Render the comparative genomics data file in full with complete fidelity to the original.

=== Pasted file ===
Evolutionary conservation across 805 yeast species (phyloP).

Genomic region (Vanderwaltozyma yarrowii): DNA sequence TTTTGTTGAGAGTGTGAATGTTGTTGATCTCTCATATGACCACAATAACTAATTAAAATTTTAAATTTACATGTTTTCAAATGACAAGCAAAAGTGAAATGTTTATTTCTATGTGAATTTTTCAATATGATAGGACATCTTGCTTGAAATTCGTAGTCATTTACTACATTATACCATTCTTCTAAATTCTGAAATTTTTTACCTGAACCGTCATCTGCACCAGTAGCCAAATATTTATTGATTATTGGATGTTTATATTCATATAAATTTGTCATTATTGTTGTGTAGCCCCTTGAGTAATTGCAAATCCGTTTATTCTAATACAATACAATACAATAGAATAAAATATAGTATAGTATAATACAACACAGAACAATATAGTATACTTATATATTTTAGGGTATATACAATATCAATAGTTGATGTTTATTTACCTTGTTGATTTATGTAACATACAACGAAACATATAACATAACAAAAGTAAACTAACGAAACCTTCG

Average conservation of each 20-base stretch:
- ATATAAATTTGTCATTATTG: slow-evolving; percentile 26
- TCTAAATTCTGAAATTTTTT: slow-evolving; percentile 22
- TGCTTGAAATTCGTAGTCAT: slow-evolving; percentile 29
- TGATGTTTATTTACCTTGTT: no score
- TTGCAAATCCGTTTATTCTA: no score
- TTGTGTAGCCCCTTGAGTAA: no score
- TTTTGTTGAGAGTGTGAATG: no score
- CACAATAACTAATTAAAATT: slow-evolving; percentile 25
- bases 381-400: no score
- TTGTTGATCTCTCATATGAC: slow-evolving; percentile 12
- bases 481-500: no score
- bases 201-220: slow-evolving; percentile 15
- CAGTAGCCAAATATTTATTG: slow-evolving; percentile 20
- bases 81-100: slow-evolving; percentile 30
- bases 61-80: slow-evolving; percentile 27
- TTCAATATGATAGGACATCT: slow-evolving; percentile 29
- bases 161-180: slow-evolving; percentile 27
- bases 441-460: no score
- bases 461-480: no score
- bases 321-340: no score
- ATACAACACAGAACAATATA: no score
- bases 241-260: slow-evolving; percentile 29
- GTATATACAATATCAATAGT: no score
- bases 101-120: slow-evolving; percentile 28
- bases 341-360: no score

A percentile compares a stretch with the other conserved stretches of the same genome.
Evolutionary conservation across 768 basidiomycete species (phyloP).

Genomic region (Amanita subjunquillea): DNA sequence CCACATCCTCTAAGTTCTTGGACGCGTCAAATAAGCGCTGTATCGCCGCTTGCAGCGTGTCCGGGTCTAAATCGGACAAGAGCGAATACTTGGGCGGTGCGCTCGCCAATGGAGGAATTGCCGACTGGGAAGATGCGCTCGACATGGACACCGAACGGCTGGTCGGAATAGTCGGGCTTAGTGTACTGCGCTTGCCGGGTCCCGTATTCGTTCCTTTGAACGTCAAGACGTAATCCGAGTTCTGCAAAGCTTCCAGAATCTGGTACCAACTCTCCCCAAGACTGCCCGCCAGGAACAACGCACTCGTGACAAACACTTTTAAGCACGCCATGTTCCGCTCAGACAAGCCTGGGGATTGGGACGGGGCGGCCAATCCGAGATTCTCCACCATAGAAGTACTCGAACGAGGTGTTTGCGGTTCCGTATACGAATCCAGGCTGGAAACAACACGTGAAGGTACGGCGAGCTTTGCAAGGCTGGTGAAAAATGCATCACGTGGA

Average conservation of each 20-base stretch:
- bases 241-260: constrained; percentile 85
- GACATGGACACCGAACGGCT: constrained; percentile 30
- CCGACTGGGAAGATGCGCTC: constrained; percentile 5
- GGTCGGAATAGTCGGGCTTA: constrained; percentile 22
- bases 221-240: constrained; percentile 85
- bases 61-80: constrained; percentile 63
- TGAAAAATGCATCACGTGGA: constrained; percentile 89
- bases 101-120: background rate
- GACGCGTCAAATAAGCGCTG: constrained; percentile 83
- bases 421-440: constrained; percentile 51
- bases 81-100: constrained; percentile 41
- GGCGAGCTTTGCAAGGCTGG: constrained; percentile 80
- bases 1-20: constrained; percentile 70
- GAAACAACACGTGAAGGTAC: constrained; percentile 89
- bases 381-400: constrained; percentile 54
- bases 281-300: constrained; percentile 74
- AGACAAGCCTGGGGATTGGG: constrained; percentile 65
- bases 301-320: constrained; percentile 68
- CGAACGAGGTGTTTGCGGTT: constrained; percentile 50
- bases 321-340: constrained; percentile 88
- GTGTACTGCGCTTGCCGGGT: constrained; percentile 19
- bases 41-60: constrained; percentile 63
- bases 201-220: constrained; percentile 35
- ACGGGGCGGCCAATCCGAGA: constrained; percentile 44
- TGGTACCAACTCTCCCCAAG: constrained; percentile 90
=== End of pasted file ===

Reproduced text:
Evolutionary conservation across 805 yeast species (phyloP).

Genomic region (Vanderwaltozyma yarrowii): DNA sequence TTTTGTTGAGAGTGTGAATGTTGTTGATCTCTCATATGACCACAATAACTAATTAAAATTTTAAATTTACATGTTTTCAAATGACAAGCAAAAGTGAAATGTTTATTTCTATGTGAATTTTTCAATATGATAGGACATCTTGCTTGAAATTCGTAGTCATTTACTACATTATACCATTCTTCTAAATTCTGAAATTTTTTACCTGAACCGTCATCTGCACCAGTAGCCAAATATTTATTGATTATTGGATGTTTATATTCATATAAATTTGTCATTATTGTTGTGTAGCCCCTTGAGTAATTGCAAATCCGTTTATTCTAATACAATACAATACAATAGAATAAAATATAGTATAGTATAATACAACACAGAACAATATAGTATACTTATATATTTTAGGGTATATACAATATCAATAGTTGATGTTTATTTACCTTGTTGATTTATGTAACATACAACGAAACATATAACATAACAAAAGTAAACTAACGAAACCTTCG

Average conservation of each 20-base stretch:
- ATATAAATTTGTCATTATTG: slow-evolving; percentile 26
- TCTAAATTCTGAAATTTTTT: slow-evolving; percentile 22
- TGCTTGAAATTCGTAGTCAT: slow-evolving; percentile 29
- TGATGTTTATTTACCTTGTT: no score
- TTGCAAATCCGTTTATTCTA: no score
- TTGTGTAGCCCCTTGAGTAA: no score
- TTTTGTTGAGAGTGTGAATG: no score
- CACAATAACTAATTAAAATT: slow-evolving; percentile 25
- bases 381-400: no score
- TTGTTGATCTCTCATATGAC: slow-evolving; percentile 12
- bases 481-500: no score
- bases 201-220: slow-evolving; percentile 15
- CAGTAGCCAAATATTTATTG: slow-evolving; percentile 20
- bases 81-100: slow-evolving; percentile 30
- bases 61-80: slow-evolving; percentile 27
- TTCAATATGATAGGACATCT: slow-evolving; percentile 29
- bases 161-180: slow-evolving; percentile 27
- bases 441-460: no score
- bases 461-480: no score
- bases 321-340: no score
- ATACAACACAGAACAATATA: no score
- bases 241-260: slow-evolving; percentile 29
- GTATATACAATATCAATAGT: no score
- bases 101-120: slow-evolving; percentile 28
- bases 341-360: no score

A percentile compares a stretch with the other conserved stretches of the same genome.
Evolutionary conservation across 768 basidiomycete species (phyloP).

Genomic region (Amanita subjunquillea): DNA sequence CCACATCCTCTAAGTTCTTGGACGCGTCAAATAAGCGCTGTATCGCCGCTTGCAGCGTGTCCGGGTCTAAATCGGACAAGAGCGAATACTTGGGCGGTGCGCTCGCCAATGGAGGAATTGCCGACTGGGAAGATGCGCTCGACATGGACACCGAACGGCTGGTCGGAATAGTCGGGCTTAGTGTACTGCGCTTGCCGGGTCCCGTATTCGTTCCTTTGAACGTCAAGACGTAATCCGAGTTCTGCAAAGCTTCCAGAATCTGGTACCAACTCTCCCCAAGACTGCCCGCCAGGAACAACGCACTCGTGACAAACACTTTTAAGCACGCCATGTTCCGCTCAGACAAGCCTGGGGATTGGGACGGGGCGGCCAATCCGAGATTCTCCACCATAGAAGTACTCGAACGAGGTGTTTGCGGTTCCGTATACGAATCCAGGCTGGAAACAACACGTGAAGGTACGGCGAGCTTTGCAAGGCTGGTGAAAAATGCATCACGTGGA

Average conservation of each 20-base stretch:
- bases 241-260: constrained; percentile 85
- GACATGGACACCGAACGGCT: constrained; percentile 30
- CCGACTGGGAAGATGCGCTC: constrained; percentile 5
- GGTCGGAATAGTCGGGCTTA: constrained; percentile 22
- bases 221-240: constrained; percentile 85
- bases 61-80: constrained; percentile 63
- TGAAAAATGCATCACGTGGA: constrained; percentile 89
- bases 101-120: background rate
- GACGCGTCAAATAAGCGCTG: constrained; percentile 83
- bases 421-440: constrained; percentile 51
- bases 81-100: constrained; percentile 41
- GGCGAGCTTTGCAAGGCTGG: constrained; percentile 80
- bases 1-20: constrained; percentile 70
- GAAACAACACGTGAAGGTAC: constrained; percentile 89
- bases 381-400: constrained; percentile 54
- bases 281-300: constrained; percentile 74
- AGACAAGCCTGGGGATTGGG: constrained; percentile 65
- bases 301-320: constrained; percentile 68
- CGAACGAGGTGTTTGCGGTT: constrained; percentile 50
- bases 321-340: constrained; percentile 88
- GTGTACTGCGCTTGCCGGGT: constrained; percentile 19
- bases 41-60: constrained; percentile 63
- bases 201-220: constrained; percentile 35
- ACGGGGCGGCCAATCCGAGA: constrained; percentile 44
- TGGTACCAACTCTCCCCAAG: constrained; percentile 90